How $20 increased my acceptance ratio
About 18 months back, my acceptance ratio on DT was at about 35%. While this was an increase from the earlier 25%, thanks largely due to a slightly better understanding of microstock requirements and general composition, it was still a bit dispiriting to see many images being refused for poor image quality.
I had sold a DSLR and settled down with an Olympus E-PL1, a small mirrorless camera, and a 14mm lens. While it took some great images in bright light, handholding was a major issue for night shots. When I pushed the ISO up, it would lead to poor detail and hence, rejected images.
Since most of the places I shot were open to public, and quite a lot of public, I was too shy to carry a tripod. Hence, I bought one of the local made gorillapods for less than $20. This not only helped in providing the small camera + lens support, it also was quite inconspicuous.
Once I started using this, the ISO 1600 shots could easily be shot at ISO 100 or 200 with longer shutter speeds. Most of my recent night shots were done this way. Even for some sports shots, I could just go with a manual focus lens on a wider aperture on the gorillapod. This would both freeze the action, and a lower ISO would ensure cleaner pictures.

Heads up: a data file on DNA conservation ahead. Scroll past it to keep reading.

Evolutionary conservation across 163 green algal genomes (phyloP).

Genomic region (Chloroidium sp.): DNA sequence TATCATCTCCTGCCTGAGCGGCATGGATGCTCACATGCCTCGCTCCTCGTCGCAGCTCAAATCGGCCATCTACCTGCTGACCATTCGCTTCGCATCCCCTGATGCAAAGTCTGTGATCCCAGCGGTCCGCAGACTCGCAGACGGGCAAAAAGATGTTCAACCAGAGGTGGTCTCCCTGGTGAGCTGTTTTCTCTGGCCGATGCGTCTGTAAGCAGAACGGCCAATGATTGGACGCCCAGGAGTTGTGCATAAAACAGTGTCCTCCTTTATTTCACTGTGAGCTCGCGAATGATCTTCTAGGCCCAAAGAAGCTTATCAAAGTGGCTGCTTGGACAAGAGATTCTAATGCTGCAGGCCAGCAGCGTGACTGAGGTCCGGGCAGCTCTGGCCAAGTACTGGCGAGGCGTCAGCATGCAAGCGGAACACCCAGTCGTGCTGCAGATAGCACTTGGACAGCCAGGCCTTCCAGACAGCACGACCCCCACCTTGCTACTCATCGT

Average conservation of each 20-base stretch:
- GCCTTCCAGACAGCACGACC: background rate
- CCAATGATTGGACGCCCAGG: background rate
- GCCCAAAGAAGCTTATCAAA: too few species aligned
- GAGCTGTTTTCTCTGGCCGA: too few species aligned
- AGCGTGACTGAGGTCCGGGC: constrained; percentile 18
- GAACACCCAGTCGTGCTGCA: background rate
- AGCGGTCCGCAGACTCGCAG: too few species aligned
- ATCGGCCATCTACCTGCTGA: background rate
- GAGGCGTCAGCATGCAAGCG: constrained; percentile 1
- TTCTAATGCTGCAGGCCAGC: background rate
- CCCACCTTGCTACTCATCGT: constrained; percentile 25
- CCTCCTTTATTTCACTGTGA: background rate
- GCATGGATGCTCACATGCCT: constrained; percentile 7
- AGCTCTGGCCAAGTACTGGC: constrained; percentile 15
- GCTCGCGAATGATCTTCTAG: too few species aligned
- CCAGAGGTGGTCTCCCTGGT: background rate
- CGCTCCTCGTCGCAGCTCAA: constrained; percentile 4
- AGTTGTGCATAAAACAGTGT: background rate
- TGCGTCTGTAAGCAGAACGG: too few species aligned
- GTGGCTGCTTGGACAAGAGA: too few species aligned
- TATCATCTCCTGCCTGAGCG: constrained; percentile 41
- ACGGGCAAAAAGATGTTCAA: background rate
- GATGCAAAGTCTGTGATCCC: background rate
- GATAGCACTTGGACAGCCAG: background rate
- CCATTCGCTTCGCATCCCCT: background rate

One can perhaps handhold better cameras thanks to their ability to produce cleaner pictures at high ISOs. But on older, less expensive cameras, and for people not keen on carrying a large tripod around, the gorillapod is a huge help.
By the way, my acceptance ratio stands at around 59% now (last three quarters being close to 90%).
Photo credits: R S Vivek.
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